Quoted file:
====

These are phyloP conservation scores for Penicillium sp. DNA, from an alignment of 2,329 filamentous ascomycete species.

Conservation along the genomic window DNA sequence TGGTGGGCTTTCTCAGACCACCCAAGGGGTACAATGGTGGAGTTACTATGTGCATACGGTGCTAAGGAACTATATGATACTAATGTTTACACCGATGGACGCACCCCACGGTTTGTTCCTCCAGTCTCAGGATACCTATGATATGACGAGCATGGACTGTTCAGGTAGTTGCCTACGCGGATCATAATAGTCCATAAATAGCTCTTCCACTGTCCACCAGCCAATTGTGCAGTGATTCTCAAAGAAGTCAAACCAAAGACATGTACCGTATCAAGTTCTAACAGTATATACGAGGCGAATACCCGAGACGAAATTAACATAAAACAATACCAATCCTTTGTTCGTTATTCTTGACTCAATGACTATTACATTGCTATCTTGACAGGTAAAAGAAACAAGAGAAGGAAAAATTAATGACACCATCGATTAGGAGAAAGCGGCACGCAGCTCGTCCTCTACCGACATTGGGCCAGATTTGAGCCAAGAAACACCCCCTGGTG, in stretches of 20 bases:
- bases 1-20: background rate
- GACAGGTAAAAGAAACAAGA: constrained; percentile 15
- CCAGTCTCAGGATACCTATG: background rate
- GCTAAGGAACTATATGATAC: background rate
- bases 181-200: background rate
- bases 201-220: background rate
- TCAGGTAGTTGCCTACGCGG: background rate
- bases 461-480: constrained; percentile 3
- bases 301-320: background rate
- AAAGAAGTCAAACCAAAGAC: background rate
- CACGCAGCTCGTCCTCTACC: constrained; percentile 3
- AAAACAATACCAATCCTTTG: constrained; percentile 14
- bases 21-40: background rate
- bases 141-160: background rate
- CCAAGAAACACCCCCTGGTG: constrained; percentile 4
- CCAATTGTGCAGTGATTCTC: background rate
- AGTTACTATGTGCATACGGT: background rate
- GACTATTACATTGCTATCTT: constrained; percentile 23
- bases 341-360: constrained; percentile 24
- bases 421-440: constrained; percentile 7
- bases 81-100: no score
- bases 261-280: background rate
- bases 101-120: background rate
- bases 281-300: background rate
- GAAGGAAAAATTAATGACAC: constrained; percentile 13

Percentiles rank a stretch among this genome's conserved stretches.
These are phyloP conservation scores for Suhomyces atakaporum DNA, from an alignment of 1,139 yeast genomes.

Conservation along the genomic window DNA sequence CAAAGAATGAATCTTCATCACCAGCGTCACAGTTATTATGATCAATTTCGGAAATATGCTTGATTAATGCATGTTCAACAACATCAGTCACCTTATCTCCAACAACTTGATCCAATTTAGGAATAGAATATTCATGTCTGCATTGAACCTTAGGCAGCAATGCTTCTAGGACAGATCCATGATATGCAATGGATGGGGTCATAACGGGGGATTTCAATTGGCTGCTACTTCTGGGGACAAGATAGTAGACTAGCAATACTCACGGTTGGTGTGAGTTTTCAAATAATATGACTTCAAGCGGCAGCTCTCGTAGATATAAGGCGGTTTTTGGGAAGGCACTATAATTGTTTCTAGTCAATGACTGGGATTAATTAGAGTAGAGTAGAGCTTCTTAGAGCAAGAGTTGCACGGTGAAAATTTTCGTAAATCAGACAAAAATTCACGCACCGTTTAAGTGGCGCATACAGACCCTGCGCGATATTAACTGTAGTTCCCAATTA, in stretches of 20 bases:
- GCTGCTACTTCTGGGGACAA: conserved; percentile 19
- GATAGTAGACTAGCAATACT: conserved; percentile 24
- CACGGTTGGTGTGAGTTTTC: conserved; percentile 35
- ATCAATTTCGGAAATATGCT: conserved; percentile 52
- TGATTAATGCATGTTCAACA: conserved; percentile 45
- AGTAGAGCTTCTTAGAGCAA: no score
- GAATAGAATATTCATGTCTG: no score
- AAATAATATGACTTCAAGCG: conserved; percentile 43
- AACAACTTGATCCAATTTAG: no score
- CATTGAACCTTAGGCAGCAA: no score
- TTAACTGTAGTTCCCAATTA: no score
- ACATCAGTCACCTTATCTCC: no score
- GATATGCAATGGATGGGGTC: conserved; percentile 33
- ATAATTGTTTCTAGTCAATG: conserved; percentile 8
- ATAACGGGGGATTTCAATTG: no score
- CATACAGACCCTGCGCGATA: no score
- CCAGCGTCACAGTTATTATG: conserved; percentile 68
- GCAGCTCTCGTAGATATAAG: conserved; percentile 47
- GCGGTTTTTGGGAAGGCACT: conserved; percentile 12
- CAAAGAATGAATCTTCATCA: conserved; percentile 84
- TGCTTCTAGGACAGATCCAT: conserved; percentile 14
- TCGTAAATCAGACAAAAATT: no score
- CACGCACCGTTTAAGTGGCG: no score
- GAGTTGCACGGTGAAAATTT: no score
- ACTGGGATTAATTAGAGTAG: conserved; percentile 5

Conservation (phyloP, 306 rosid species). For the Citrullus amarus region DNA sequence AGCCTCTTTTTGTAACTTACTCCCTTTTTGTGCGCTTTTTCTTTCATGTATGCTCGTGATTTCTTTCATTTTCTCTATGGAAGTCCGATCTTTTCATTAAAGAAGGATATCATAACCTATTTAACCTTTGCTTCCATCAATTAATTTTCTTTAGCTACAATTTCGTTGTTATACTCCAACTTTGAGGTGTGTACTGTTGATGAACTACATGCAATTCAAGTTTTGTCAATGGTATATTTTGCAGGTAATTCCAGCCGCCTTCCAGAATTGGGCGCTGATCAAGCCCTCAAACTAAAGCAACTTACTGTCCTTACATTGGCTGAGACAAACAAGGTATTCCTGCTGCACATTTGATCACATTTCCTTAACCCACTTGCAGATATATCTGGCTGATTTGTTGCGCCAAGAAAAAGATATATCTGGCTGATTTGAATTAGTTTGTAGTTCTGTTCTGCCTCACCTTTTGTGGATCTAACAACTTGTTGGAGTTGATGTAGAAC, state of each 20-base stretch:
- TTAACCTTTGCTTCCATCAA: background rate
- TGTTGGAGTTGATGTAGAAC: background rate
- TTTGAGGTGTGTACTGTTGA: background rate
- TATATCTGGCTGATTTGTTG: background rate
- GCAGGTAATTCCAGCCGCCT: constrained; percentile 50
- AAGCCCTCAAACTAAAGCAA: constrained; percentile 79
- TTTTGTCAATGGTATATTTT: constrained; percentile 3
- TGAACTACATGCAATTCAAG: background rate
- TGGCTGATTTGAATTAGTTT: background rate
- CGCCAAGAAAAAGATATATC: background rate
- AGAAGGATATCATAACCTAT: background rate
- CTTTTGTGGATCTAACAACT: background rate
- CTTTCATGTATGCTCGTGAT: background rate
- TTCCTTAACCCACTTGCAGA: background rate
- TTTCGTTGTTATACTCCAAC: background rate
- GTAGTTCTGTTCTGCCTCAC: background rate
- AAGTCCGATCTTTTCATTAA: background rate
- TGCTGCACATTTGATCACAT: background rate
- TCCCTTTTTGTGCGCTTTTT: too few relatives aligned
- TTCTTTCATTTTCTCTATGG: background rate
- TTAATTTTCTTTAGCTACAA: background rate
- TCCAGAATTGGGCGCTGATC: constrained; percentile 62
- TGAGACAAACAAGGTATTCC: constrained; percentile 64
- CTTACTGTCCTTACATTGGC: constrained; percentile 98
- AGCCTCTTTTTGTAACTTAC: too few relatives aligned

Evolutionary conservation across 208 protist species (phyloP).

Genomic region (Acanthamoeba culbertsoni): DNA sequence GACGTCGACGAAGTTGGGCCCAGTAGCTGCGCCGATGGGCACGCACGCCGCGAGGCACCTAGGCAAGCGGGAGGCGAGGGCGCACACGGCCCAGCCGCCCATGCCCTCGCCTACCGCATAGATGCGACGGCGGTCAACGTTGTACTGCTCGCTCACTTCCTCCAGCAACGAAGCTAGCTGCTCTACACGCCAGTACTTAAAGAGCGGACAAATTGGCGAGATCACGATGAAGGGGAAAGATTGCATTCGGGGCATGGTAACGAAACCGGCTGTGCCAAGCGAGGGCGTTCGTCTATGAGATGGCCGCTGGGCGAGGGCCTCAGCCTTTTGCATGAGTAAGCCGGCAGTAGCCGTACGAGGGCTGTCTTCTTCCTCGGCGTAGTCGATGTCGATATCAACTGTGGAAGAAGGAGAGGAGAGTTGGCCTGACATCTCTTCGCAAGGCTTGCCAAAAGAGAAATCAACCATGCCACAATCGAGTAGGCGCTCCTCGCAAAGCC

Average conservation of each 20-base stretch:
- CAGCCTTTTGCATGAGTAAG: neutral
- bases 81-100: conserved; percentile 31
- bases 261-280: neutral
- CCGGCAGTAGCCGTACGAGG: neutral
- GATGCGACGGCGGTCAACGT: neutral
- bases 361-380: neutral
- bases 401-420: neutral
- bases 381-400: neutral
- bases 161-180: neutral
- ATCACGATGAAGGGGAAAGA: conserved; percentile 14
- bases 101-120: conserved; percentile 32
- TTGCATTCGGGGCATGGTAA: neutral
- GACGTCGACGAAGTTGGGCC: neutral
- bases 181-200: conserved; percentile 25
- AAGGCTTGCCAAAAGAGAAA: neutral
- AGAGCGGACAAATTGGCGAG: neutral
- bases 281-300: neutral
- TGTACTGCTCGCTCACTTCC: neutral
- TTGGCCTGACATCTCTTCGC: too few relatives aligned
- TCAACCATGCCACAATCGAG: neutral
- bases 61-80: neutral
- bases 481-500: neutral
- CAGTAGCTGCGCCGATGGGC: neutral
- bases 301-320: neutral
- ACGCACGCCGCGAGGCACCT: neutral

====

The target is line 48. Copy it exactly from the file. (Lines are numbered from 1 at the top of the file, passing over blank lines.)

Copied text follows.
- GCAGCTCTCGTAGATATAAG: conserved; percentile 47